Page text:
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Dirk De Bruycker
FP Contemporary, Culver City, California
Preview by Bill Lasarow


Dirk De Bruycker, "Purple Pool II," 2007, oil and mixed media on canvas, 72 x 60"

Continuing through January 9, 2016

Don’t waste your time looking for the subversive twist in Dirk De Bruycker’s color field paintings, you won’t find it. The man spent decades pushing liquid, flowingly liquid color media around canvases. The stuff blooms out at you, its flora scaled to our size, neither small enough to be consumed as a precious object, nor so large as to submerge us.

There comes with this sort of smoky indeterminacy a natural skeptical reaction. In a sense, the more intensely visceral is your initial resistance, the more likely that there will be an emotional and spiritual payoff by investing some time. This is because the affect of De Bruycker’s method is to achieve as close to an instantaneously digested visual whole as possible. That is, of course, an illusion.

If you dismiss this type of painting as lacking, on the face of it, an element of labor and effort, the lazy party would be you. But if you are looking to decouple it from the “heroic” generation of Abstract Expressionism and Color Field painters so as to demonstrate its contemporary bona fides, you would be too facile. No doubt, much contemporary art is arrived at through a process of critical distancing or, at least, ambivalence to the source material a given artist finds most compelling. I will pigeonhole De Bruycker in at least one respect: he is a classicist who builds on and deepens the central intentions of his obvious predecessors. If the likes of Helen Frankenthaler, Morris Louis and Mark Rothko inspired the young artist for a reason, he spent the rest of his creative life chipping away, working to achieve refinement and efficiency in the chosen vehicle. He never rejected the premises; just the opposite.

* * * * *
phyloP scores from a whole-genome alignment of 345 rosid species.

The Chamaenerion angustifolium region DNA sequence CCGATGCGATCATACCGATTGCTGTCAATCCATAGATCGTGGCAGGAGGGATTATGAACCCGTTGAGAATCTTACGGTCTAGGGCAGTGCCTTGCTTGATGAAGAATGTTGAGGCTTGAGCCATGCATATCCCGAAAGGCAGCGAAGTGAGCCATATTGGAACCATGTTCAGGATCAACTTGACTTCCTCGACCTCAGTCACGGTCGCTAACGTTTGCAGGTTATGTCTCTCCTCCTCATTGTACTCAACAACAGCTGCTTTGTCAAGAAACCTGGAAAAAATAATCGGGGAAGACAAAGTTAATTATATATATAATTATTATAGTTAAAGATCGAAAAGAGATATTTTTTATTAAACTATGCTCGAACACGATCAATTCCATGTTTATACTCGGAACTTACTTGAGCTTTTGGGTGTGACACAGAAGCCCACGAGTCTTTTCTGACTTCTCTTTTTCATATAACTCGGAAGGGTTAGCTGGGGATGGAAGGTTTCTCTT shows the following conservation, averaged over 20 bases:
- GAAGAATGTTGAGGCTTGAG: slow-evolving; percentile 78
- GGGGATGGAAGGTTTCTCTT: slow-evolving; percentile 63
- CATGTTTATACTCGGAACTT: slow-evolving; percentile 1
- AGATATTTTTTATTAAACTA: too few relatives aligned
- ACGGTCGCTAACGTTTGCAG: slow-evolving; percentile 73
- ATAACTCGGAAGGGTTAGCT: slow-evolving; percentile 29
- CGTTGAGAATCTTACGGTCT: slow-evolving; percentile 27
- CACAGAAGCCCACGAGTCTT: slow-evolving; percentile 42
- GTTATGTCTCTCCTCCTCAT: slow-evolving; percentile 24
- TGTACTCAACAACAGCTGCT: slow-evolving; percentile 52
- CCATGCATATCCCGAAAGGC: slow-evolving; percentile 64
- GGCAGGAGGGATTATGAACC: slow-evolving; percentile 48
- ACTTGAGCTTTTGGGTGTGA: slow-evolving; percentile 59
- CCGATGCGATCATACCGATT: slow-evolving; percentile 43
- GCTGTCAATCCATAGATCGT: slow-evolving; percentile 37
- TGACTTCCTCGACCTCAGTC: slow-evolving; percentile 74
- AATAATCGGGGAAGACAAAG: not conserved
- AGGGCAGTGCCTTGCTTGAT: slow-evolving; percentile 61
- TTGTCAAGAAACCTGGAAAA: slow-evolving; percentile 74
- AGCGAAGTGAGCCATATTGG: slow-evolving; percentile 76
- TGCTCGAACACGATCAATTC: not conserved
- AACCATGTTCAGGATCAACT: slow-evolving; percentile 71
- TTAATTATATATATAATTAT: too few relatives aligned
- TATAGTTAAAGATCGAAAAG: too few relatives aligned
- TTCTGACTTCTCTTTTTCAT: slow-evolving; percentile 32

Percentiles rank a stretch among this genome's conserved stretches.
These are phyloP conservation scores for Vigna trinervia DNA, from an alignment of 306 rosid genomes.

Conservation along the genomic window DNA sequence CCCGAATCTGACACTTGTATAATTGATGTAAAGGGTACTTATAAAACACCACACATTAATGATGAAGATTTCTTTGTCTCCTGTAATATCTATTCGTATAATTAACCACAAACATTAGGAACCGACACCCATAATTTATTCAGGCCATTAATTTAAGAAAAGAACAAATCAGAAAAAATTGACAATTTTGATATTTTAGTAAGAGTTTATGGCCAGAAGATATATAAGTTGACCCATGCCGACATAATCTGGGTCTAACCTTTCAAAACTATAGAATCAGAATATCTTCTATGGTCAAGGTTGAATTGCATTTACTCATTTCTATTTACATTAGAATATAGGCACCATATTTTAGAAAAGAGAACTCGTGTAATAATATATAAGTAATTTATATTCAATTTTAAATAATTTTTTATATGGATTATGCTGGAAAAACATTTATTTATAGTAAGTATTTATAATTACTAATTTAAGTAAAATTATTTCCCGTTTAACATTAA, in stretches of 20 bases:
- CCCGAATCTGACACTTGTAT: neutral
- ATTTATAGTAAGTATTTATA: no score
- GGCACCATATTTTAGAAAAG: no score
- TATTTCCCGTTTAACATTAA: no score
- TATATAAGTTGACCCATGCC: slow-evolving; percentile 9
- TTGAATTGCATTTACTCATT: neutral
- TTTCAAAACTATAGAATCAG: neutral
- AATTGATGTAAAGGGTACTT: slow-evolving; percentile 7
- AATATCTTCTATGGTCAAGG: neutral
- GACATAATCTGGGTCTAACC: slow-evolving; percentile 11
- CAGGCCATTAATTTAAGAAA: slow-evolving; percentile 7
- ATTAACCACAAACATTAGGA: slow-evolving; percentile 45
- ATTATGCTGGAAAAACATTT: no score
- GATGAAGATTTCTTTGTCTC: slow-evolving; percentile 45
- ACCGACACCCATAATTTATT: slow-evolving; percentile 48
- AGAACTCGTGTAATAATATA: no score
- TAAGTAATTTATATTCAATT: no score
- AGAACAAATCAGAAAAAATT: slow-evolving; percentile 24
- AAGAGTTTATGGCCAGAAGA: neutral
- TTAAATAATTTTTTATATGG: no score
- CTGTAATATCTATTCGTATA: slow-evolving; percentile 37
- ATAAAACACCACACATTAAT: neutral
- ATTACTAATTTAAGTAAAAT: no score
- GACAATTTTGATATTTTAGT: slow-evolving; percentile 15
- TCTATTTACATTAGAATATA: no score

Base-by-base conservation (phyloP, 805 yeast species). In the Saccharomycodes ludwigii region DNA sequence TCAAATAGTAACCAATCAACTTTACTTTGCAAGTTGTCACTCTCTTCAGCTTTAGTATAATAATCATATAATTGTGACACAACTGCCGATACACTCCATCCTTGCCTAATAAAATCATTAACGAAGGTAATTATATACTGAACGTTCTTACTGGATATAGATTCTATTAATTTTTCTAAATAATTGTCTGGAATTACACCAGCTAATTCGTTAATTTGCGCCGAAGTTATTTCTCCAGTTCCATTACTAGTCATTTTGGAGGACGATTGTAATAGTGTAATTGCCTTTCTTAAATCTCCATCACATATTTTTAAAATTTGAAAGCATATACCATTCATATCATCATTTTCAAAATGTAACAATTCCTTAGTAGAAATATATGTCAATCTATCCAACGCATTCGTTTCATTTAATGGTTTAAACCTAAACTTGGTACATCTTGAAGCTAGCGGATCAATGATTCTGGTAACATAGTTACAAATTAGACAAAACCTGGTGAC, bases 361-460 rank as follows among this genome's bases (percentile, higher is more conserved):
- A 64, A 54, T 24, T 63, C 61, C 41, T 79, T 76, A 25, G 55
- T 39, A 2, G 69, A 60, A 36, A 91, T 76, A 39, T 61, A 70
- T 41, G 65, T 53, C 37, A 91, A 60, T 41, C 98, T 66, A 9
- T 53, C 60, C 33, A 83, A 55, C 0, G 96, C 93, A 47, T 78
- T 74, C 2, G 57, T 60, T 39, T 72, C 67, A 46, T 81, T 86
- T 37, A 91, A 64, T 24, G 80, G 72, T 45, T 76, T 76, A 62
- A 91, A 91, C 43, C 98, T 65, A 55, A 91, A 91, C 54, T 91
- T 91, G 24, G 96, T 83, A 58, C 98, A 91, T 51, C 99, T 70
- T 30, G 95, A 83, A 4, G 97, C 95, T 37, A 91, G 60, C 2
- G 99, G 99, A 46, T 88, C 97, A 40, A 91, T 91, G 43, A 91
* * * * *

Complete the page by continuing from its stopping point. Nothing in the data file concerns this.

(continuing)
The notion of expressionism is central to these paintings in a way that “gets” Pollock’s bromide that “when I am in my painting, I am not aware of what I’m doing.” The artist is not “expressing,” but is the expression. The process of immersion is natural to serious Color Field painting, and the metaphorical material that De Bruycker favors is the cloud, which might be thought of as aerial borne mists of water droplets, the light years wide gaseous forms that are part of the cosmic membrane or a school of fish. If a painting begins as an undifferentiated glob of color, man is to assume an analogous role to nature by seizing on a process that produces discernible forms, both overall and within the internal details of the field. They evolve and emerge out of an internal process.

Looked at quickly and at a distance, therefore, do not be surprised if there is a sameness, or a simple appearance of thematic unity. This is not so much the impression of coherence as the recognition of the artist’s aesthetic armature. Permit yourself to be caught up in the details of contrast, of incident, of floating into and through these visual spaces. That’s where the journey takes place. I don’t think it really ends.

The title of this exhibition, “In Tribute,” is not a reference to the paintings or their aesthetic, but to the temporal fact that the artist died quite suddenly earlier this year at age 60. In a real sense, the encounter with these paintings allows us to retrace in some degree the paths traveled that were true to the inner life and sensitivity to the world’s inherent beauties that De Bruycker pursued with steady persistence. Seems to me that is a suitable homage.

Published Courtesy of ArtSceneCal ©2015


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